Theatre Survey, 55.2
The December 1970 issue of the Canadian newsmagazine Maclean’s features an article by movie critic John Hofsess designed to promote the new film Fortune and Men’s Eyes and to alert readers to that drama’s importance to Canada as a nation. The piece is subtitled “A Report from the Set in a Quebec City Prison” and announces John Herbert’s play Fortune and Men’s Eyes as “the most famous Canadian drama of the last decade—it’s been translated into eight languages and performed in 14 countries.” Hofsess’s first paragraph, however, does not contain Fortune’s list of accolades; instead, the author begins his piece with the following extraordinary narrative:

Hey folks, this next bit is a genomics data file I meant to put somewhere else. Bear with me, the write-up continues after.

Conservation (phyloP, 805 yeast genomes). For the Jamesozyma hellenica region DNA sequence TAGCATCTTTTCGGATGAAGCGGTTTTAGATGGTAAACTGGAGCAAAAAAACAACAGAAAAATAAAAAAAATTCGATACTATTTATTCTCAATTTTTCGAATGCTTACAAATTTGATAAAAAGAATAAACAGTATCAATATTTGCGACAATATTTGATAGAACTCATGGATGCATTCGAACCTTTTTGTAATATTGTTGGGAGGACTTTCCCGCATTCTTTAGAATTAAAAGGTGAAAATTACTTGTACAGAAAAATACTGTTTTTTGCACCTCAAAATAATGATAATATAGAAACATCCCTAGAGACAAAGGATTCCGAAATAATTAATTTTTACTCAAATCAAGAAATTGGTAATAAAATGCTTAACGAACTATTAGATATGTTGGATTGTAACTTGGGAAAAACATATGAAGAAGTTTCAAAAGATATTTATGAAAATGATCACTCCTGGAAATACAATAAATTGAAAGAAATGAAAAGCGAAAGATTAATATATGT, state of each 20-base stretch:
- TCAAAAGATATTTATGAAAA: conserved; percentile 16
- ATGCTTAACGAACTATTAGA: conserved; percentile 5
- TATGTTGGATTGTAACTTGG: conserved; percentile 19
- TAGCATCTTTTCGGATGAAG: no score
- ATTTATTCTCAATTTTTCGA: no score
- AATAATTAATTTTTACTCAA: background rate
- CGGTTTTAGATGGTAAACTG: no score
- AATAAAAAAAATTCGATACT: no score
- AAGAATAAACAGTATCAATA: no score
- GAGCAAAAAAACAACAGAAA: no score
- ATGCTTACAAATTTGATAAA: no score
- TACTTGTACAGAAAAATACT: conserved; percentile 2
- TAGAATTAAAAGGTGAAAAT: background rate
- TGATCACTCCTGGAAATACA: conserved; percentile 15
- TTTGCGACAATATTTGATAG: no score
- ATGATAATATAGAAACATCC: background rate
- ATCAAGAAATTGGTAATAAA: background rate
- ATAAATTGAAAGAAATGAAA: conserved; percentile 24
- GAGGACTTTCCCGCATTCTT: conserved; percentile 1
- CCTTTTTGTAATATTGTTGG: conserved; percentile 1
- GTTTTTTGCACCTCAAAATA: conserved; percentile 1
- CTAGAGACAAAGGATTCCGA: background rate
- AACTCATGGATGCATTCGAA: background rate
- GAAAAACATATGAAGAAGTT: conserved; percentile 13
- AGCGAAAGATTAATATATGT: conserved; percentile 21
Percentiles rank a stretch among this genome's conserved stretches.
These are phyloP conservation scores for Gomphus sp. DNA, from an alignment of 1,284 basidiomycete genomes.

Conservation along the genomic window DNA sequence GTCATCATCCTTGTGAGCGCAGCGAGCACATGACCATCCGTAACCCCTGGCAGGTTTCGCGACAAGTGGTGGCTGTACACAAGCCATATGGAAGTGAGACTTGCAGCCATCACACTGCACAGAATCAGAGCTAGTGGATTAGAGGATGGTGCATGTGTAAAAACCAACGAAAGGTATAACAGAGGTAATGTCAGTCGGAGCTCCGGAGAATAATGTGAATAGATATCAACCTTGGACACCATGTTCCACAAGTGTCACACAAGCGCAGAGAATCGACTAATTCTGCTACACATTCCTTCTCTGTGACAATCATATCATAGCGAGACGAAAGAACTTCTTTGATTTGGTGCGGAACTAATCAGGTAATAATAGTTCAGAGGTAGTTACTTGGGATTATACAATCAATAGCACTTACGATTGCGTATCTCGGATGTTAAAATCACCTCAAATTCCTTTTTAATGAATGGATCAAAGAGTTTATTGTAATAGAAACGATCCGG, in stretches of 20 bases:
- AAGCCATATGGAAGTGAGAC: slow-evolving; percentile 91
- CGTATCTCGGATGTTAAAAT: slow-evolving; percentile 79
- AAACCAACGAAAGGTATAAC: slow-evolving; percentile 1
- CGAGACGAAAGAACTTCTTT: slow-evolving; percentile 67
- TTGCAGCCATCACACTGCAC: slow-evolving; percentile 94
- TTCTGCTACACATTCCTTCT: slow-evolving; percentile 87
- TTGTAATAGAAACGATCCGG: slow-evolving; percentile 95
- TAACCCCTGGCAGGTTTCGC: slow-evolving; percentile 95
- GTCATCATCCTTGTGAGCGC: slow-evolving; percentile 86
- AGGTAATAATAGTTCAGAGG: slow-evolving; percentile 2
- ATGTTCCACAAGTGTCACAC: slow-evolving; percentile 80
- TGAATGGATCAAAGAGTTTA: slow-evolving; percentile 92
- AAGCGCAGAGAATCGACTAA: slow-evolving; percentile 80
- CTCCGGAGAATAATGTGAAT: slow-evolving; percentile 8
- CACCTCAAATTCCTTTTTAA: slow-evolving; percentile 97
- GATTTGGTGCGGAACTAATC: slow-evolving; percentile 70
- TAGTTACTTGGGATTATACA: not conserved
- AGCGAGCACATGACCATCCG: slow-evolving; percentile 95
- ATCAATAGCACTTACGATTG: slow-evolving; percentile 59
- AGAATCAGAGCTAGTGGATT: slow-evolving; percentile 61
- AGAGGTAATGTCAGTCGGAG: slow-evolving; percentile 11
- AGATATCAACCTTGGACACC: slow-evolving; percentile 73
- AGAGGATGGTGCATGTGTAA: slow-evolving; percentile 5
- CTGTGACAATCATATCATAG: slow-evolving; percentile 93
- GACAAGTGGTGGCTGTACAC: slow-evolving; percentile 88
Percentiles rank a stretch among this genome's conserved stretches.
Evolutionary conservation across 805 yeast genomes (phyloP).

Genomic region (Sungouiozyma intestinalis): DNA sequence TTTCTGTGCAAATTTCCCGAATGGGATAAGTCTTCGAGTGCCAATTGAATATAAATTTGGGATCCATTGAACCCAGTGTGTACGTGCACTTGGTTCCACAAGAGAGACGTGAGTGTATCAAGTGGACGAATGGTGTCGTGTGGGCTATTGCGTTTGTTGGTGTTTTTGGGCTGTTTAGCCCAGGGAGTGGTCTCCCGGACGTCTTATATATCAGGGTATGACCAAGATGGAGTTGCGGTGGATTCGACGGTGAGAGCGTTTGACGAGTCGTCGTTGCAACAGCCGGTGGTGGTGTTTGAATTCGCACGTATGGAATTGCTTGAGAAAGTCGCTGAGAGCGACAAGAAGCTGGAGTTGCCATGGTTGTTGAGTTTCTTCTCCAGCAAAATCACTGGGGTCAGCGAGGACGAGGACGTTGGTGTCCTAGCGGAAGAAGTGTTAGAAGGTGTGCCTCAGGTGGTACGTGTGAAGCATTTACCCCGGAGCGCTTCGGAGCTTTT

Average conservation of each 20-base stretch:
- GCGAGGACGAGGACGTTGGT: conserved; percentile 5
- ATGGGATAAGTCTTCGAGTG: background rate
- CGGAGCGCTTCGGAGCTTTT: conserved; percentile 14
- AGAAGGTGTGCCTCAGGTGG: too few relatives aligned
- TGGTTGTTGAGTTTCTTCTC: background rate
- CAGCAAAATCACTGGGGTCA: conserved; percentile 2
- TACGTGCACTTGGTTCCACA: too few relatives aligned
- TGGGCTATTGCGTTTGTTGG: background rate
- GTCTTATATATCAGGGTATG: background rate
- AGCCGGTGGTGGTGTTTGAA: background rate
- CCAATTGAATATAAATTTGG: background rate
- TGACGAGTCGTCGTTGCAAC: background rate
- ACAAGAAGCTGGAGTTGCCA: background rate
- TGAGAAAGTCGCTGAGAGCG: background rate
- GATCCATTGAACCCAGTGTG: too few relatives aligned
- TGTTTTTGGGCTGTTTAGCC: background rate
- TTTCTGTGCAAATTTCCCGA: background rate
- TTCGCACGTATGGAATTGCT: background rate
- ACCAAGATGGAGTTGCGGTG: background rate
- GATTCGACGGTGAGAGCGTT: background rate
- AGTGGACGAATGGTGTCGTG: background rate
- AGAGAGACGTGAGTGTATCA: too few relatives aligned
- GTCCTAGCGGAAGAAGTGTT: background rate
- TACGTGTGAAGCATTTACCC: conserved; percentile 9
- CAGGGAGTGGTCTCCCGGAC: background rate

Two years ago the CBS television program Sixty Minutes reported “a routine incident” in a Philadelphia jail. A white youth, arrested for possession of marijuana and jailed overnight, was gang-raped the next morning by six black convicts in the back of a paddy wagon en route to a courthouse. Police found the boy bleeding and in shock. Such incidents [are] commonly and mistakenly referred to as “the problem of homosexuality in our prisons” [. . .] Yet, statistics indicate that more than 80% of sexual assaults in American prisons are committed by blacks against whites and are motivated by a different lust, a hateful rage that knows no containment.